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An introduction to last branch records

March 23, 2016

This article was contributed by Andi Kleen

Let’s say we have have a large program that runs too slowly; its performance needs to be improved. The program is big and complicated and not completely understood. The code may or may not be a big ball of mud

. To improve performance we now need to find which parts are the performance bottlenecks. A standard profiler, like Linux perf, will help identify them, but often just knowing the bottlenecks is not good enough. It may be not obvious why they are are slow, or what causes them to be executed.

So, often it is not enough to look at a single location in the program, but we need to see how larger parts of the program behave together. For that, we need to look at the control flow of frequently executed "traces" of the program. A facility in Intel processors, last branch records (LBRs), provide a way to look at this control flow. These CPUs can log branch information to special registers in realtime.

Branches

At the most basic software level, a program consists of computation and control structures (branches). Looking at the branches is a good start, since branches can be mapped back to source lines and the control structures of the programming language. Of course it is nice to see the values of variables too, but those values change frequently, which generates lots of information. Control flow and branches are much easier to analyze and are quite useful to understand how the program behaves. So it’s useful to have a way to record and analyze branches.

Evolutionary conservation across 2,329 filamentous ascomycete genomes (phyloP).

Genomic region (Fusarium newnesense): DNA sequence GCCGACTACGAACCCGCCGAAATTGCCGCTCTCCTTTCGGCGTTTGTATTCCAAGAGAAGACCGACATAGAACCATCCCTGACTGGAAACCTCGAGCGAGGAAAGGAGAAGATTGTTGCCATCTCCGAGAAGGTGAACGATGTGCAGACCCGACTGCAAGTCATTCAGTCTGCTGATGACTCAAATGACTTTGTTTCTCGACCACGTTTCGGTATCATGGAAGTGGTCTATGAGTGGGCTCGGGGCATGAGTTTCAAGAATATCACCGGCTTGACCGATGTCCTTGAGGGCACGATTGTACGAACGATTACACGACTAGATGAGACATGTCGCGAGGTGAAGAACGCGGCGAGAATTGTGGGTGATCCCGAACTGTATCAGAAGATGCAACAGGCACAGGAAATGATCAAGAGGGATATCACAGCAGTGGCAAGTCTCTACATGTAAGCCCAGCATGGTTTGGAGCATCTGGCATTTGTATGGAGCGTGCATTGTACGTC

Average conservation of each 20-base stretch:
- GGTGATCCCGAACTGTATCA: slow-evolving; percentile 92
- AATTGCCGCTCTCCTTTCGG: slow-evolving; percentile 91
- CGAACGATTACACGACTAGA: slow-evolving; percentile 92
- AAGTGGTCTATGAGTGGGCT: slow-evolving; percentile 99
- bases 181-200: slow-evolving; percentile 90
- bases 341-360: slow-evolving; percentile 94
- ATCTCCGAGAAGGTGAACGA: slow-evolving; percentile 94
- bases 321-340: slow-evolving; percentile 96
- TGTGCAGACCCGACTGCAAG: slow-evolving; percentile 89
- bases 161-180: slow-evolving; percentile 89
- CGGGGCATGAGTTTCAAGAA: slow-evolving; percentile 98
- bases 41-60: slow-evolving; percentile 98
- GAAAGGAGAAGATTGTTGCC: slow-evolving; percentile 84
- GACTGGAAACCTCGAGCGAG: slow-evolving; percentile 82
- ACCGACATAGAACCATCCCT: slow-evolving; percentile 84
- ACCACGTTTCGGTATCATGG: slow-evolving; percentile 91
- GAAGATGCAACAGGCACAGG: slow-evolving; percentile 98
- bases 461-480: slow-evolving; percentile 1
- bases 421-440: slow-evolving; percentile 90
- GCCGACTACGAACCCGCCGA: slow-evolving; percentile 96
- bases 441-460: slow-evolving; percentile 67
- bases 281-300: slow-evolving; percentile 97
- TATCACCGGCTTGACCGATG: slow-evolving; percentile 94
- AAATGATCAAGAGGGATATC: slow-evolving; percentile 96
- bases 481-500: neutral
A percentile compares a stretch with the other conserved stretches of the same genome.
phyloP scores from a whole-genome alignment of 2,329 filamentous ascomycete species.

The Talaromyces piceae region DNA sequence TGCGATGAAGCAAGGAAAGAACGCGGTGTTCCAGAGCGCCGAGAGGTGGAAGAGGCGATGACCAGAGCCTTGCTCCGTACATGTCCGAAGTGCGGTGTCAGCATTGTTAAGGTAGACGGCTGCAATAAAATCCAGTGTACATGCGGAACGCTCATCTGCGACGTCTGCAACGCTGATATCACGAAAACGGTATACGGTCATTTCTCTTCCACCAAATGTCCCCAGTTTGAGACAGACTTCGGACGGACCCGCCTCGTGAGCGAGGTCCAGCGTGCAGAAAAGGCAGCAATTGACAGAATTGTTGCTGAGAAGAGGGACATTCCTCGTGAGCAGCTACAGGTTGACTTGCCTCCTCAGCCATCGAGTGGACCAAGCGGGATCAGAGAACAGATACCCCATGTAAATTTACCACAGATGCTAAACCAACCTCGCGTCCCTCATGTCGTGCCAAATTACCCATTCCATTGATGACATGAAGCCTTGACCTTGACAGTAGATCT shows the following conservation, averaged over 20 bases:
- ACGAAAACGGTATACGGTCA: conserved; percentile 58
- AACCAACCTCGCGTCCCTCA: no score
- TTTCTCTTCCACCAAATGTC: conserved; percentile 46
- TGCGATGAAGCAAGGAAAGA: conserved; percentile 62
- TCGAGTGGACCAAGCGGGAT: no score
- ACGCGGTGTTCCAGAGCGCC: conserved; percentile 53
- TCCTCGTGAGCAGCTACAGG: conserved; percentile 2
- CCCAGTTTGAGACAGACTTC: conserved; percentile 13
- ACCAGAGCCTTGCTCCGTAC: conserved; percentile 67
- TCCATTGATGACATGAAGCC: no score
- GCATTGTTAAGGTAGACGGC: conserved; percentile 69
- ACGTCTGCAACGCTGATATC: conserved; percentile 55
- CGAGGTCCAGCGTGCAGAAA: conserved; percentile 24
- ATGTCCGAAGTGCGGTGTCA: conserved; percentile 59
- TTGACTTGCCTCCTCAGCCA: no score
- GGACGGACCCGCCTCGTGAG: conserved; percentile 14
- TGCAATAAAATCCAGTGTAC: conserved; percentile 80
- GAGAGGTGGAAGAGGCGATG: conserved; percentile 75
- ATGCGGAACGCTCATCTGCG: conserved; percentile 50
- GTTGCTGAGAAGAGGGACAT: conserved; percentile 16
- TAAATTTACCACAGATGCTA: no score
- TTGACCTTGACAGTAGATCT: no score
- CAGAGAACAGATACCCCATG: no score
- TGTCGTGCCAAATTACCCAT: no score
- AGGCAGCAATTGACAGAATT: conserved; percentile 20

Let’s look at a simple example:

for (i = 0; i < 10; i++)       if (i % 2 != 0)       foo(i);

translates to the following pseudocode:

i = 0     loop:      tmp = i % 2      if tmp == 0 goto l2  # jump 1        call foo(i)  # jump 2      l2:      if i++ < 10 goto loop # jump 4      function foo(i):      ...      return   # jump 3

which then can be mapped to assembler instructions.

If we can trace the jumps, we can understand what the program does and, more importantly, how to make it faster. For example, the foo() function may be slow and we want to understand what exactly causes it to be called and if the number of calls can be reduced.

If we look at the execution of the above example we get:

jump 1 # if tmp == 0 goto l2  (branch not taken, but still traced)     jump 2 # call foo(i)     jump 3 # return     jump 4 # if i++ < 10 goto loop (branch taken)     jump 1 # if tmp == 0 goto l2  (branch taken, since i % 2 != 0)     jump 4  # if i++ < 10 goto loop (branch taken)     ... repeat 8 more times ...

This execution pattern can then be analyzed. For example we can see that foo()

is only called for half of the loop iterations. Such information can then be used for performance tuning.

Not all program control flow results in branches. In some cases the compiler can generate branch-less code (for example, using conditional move instructions), which will not show up as individual branches. But most interesting code usually has real branches.

Of course, for such a trivial example it’s relatively straightforward to understand what is happening even without such a trace. But for complex programs, we often need all the help the tools can provide.